Morning Coffee: 29-year-old trader's billions attributed to extreme altruism. Boutiques fail to hike pay to $120k
Being a billionaire 16 times over, aged 29 isn't bad going for an MIT graduate who spent the first three years of his career working for Jane Street. Sam Bankman-Fried only sleeps four hours a night and is obsessed with making money, but that's where many of the similarities with archetypal traders and hedge fund managers end.
Bankman-Fried has amassed his fortune not in the pursuit of intergenerational wealth or a special sort of yacht, but because he wants to give it all away. In a long portrait of the "super quantitative" 29 year-old crypto billionaire who rarely takes vacations and still lives with roommates in Hong Kong, Yahoo says his motivation is "effective altruism", or the belief that - depending upon your skill set - it can make more sense to become rich in finance and donate $1m to Mother Theresa than to become Mother Theresa yourself.
With this in mind, Bankman-Fried joined Jane Street, the electronic trading firm that pays its entry level quant traders up to $450k a year. By all accounts, he enjoyed it there. - Jane Street is known for having a rarefied, almost academic atmosphere, and Bankman-Fried was free to work in shorts and sandals while he gave half his money to charity. But after a while, he figured he could be making even more money elsewhere.
From the "bunch of things that seemed like maybe very high upside," Bankman-Fried settled on crypto in 2017, even though he knew almost nothing about it. “There was huge demand, huge volatility, huge inflows, huge price appreciation, huge amounts of attention and interest—and the infrastructure wasn't there,” he told Yahoo. He founded Alameda Research, a quant trading firm that focused on making "free money" by buying Bitcoin cheap in the U.S. and selling it expensively in Japan. Still not satisfied, Bankman-Fried also founded Hong Kong-based Bitcoin exchange FTX in 2019.
Two years later, FTX has daily trading volume in the $13bn range and with just 20 employees, Alameda research is making $1m a day. Bankman-Fried and his charitable giving are the beneficiaries (he was the second-largest donor to the Biden campaign). Although much of his money is tied up in illiquid investments, Bankman-Fried is thought to be worth as much as $16bn before he's even reached 30.
He's unlikely to retire soon. His mother, Stanford law professor Barbara Fried, says that because her son is working to give his money away, he's more motivated than the rest. "If you’re earning money for personal consumption, there is a very steep, declining marginal utility of income. After your fifth Porsche, do you really need a sixth? . . . But if you’re earning money to give it away to charity, there’s no diminishing marginal utility to money. The last life you save is worth as much as the first.”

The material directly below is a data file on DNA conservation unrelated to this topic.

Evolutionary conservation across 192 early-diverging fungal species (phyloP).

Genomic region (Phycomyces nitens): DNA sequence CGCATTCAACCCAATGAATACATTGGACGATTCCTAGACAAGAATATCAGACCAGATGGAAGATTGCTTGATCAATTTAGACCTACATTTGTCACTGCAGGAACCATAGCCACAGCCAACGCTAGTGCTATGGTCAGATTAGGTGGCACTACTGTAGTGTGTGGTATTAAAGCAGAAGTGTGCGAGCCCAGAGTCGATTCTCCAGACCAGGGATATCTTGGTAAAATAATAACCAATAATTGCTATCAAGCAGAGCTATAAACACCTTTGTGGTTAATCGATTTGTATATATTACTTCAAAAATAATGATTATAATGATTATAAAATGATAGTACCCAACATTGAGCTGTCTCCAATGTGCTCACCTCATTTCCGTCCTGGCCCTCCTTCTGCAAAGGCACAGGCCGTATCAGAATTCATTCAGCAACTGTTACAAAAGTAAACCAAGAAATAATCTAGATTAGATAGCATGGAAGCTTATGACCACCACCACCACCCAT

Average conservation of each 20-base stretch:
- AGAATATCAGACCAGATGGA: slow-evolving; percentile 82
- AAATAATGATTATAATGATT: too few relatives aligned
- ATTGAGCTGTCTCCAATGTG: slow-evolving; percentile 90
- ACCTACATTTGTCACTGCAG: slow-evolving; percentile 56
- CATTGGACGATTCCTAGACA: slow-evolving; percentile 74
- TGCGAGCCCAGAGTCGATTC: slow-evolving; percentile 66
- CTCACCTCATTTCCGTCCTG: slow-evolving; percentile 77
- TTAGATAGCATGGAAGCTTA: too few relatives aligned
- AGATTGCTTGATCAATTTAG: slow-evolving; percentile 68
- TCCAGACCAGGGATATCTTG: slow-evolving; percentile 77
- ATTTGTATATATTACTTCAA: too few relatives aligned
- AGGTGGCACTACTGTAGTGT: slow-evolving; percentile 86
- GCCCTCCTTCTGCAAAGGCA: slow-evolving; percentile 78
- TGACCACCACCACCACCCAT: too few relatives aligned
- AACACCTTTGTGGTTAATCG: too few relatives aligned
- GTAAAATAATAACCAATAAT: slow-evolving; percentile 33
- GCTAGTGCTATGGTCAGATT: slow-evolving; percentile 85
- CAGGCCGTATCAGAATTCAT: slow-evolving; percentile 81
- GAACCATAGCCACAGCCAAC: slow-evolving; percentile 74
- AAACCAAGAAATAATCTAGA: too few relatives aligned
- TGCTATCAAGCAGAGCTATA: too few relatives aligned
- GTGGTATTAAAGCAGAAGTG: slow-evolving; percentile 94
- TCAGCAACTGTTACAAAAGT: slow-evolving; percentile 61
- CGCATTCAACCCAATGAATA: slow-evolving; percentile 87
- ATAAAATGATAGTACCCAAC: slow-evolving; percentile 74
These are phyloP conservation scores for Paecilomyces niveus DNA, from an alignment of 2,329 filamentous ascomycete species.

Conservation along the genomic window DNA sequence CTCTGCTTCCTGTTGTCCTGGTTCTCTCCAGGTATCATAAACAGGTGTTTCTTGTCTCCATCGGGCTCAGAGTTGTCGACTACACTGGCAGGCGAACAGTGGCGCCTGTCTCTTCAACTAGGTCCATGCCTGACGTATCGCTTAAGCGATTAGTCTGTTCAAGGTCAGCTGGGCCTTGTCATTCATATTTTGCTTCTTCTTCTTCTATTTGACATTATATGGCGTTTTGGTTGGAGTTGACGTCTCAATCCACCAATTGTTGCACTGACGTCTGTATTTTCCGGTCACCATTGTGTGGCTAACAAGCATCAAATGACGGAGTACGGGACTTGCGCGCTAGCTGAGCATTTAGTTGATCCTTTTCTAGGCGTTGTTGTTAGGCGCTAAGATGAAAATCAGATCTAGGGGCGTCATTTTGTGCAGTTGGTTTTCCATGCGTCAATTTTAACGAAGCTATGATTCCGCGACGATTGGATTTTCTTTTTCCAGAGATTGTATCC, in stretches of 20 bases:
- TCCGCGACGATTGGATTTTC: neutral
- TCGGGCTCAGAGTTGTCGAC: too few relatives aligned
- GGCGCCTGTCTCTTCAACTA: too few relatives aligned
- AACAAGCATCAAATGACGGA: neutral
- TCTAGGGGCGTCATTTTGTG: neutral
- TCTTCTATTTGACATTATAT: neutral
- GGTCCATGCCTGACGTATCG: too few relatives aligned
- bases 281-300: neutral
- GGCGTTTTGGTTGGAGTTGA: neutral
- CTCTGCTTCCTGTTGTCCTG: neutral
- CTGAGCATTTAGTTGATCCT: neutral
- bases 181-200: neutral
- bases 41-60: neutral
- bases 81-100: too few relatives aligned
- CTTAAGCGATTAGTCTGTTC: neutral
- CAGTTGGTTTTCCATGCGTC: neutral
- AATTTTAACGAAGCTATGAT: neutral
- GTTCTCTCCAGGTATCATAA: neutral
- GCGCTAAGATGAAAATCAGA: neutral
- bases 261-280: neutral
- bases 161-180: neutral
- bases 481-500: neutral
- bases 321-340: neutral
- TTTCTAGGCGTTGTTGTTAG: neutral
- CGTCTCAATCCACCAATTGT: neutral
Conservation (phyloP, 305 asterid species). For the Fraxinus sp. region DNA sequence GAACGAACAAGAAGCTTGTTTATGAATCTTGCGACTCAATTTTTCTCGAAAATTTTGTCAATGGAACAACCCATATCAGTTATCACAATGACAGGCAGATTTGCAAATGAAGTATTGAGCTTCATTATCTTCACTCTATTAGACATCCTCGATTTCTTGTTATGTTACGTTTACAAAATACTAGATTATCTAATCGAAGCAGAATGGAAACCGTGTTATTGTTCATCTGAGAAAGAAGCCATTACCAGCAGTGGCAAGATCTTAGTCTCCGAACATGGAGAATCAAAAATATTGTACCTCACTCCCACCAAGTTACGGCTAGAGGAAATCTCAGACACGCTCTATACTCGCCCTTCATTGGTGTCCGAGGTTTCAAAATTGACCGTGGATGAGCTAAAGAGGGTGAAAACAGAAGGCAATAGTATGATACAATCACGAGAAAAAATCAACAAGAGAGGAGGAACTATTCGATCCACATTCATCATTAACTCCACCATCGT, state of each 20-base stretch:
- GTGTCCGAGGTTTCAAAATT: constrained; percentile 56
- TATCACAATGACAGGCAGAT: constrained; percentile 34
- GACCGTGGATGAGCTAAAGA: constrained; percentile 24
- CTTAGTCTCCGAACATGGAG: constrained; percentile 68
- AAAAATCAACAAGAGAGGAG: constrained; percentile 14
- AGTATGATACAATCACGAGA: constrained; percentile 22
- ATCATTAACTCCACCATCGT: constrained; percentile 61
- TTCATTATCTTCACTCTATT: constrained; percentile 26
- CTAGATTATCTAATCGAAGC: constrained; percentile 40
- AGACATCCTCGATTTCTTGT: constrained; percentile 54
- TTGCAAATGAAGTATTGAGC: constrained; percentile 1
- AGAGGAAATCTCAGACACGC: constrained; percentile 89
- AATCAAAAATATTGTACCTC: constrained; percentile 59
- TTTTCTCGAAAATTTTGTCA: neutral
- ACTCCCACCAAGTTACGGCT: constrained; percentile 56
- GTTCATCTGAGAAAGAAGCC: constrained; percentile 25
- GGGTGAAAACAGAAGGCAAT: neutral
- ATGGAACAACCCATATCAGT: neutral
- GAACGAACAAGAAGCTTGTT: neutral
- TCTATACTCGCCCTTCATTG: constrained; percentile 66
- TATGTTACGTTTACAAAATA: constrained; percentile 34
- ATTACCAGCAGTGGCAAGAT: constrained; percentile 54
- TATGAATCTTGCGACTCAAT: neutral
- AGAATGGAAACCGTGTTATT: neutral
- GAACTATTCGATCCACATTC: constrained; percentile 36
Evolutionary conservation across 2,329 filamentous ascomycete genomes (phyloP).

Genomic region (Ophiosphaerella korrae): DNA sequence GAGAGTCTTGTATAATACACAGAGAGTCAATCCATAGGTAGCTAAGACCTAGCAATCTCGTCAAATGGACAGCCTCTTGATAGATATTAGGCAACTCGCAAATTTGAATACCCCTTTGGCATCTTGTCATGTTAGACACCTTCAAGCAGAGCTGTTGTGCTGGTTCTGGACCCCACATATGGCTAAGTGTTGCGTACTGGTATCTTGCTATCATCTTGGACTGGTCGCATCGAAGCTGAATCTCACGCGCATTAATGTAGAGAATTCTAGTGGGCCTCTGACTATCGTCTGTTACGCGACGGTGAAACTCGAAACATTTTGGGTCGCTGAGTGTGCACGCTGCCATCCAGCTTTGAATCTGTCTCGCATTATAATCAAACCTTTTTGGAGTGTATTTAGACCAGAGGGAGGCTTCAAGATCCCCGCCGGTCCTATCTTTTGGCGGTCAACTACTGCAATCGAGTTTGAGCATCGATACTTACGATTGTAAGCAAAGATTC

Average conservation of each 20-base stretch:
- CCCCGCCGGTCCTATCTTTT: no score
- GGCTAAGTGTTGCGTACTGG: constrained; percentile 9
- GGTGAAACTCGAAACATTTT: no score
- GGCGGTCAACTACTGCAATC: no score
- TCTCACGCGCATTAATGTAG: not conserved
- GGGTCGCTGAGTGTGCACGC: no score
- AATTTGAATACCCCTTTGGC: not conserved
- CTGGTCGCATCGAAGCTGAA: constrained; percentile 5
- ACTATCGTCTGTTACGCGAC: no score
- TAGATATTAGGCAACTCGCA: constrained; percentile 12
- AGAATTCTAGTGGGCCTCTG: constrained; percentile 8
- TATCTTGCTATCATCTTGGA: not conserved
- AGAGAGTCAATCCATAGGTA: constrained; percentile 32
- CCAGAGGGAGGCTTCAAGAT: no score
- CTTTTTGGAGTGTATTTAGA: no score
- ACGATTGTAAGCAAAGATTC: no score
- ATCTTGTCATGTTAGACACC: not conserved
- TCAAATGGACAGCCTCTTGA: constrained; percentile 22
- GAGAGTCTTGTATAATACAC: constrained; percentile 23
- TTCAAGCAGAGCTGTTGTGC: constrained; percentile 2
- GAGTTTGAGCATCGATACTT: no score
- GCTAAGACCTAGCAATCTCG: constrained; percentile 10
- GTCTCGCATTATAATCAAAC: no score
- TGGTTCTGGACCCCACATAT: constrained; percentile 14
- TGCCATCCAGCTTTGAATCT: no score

Separately, after Evercore increased salaries for its first year investment bankers to $120k, it seemed likely that other boutiques might do the same. Early indications are that they won't.
Boutique firm Centerview is understood to have increased salaries yesterday. But Moelis increased salaries to $110k for first years like Goldman Sachs, instead of to $120k like Evercore. Moelis is thought to have done the same ($110k for first years, $125k for second years), as has Guggenheim ($110k for first years, $120k for second years, $125k for third years).
There's still potential for other boutiques (PJT/Perella) to match Evercore, but the more that don't, the less likely this becomes....
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Chris Perkins, co-head of derivatives clearing and foreign exchange prime brokerage (FXPB) at Citi, left to become president and managing partner of cryptocurrency investment firm CoinFund. (Risk)
Mario Crameri, a sidelined Credit Suisse technology veteran, is launching digital boutique NXT. (FiNews)
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